The 2018-2019 school year at Bellevue College is finally here and many of the students and staff have noticed some significant changes to the parking around campus. My Tran, director of the Public Safety department, sent out a school-wide email during the first week of classes asking staff and students to allow themselves an extra 45 minutes to park, and to consider taking public transit. Another school-wide email at the start of the quarter reminded students that the Public Safety department is available to help with lockouts, jump dead batteries and provide safety escorts on campus 24 hours a day, all week.
According to the Bellevue College website, BC is home to approximately 14,675 students and boasts an annual enrollment of 32,500. With the first ever addition of student housing to the Bellevue College community, Public Safety is currently figuring out how to implement new policies that can take into account both students and guests being on campus overnight. Currently the new rules are as follows: students and staff only need parking permits if they are parked on campus between the hours of 6 a.m. and 3 p.m. Monday through Friday. Any students who do not need to park on campus during these hours that have already purchased a parking pass are entitled to a full refund; contact the Public Safety department in D171 for more details.
The current iteration of the BC parking system holds a few key differences to last year. Most notably, lots 2 (student parking) and 4 (staff parking) are gated off until construction of the Student Success Center is completed in early 2020. The student lots 6 and 15 have been changed from student to staff parking. The old student lot 9F is now where the dorm building stands.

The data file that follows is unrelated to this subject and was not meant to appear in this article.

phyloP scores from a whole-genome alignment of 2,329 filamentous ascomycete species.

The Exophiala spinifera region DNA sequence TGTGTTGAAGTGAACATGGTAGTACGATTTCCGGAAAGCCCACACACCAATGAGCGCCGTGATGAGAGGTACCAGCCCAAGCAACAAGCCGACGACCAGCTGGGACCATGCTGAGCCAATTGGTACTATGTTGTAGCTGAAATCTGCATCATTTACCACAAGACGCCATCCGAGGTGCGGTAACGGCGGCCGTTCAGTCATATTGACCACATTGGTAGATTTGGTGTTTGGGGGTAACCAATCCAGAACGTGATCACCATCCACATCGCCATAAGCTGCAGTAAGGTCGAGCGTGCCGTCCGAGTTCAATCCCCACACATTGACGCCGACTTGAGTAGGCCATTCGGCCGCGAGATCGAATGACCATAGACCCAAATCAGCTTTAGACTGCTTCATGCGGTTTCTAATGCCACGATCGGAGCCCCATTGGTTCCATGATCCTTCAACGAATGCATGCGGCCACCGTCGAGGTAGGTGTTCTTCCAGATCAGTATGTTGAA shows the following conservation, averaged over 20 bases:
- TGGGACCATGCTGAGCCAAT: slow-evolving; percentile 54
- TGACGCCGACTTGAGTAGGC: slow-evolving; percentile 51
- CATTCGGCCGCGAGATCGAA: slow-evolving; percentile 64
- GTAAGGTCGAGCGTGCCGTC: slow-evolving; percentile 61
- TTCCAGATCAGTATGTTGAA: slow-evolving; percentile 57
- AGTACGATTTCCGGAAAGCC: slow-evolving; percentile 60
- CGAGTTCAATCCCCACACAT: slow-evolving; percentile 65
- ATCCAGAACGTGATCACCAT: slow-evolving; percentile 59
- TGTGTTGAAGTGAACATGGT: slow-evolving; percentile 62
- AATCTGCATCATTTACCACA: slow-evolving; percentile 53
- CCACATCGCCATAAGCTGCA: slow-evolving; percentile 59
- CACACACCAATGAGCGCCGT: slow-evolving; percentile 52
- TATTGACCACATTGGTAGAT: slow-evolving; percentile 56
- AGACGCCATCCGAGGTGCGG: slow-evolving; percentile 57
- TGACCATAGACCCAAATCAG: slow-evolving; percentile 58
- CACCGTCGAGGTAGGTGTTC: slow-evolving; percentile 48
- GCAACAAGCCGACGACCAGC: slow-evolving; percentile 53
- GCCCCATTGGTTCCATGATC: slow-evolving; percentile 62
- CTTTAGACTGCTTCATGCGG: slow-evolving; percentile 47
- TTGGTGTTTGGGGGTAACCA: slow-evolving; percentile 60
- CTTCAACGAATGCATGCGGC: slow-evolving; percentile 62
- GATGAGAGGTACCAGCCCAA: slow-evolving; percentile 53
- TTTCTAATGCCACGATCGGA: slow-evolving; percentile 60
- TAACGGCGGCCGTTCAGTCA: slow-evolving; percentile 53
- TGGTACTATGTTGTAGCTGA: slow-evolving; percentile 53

In anticipation of recent changes, lots 1, 3, and 5 (all of which are closest to 148th St) have been converted into general lots where staff, students and visitors are welcome to park with a permit.
With four less student parking lots than in previous years, traffic is slightly more congested on campus and parking is taking longer than it has in the past. These parking issues are not going to stop anytime soon. Public Safety was not able to provide numbers on how many parking spaces are available on campus compared to how many permits have been issued, but it should not come as too much of a surprise that large-scale construction impacts parking availability on campus. According to the 2017 Bellevue College Master Plan, published by Bellevue College Capital Projects, the new student housing building cost the campus 82 parking spots and the new Student Success Center will cost an additional 192 spots. As the college grows, an anticipated total 6,801 parking spaces will be needed while the new buildings and renovations will take away an estimated 1628 additional spots. The school plans to set up temporary parking south of building Q as the projects progress.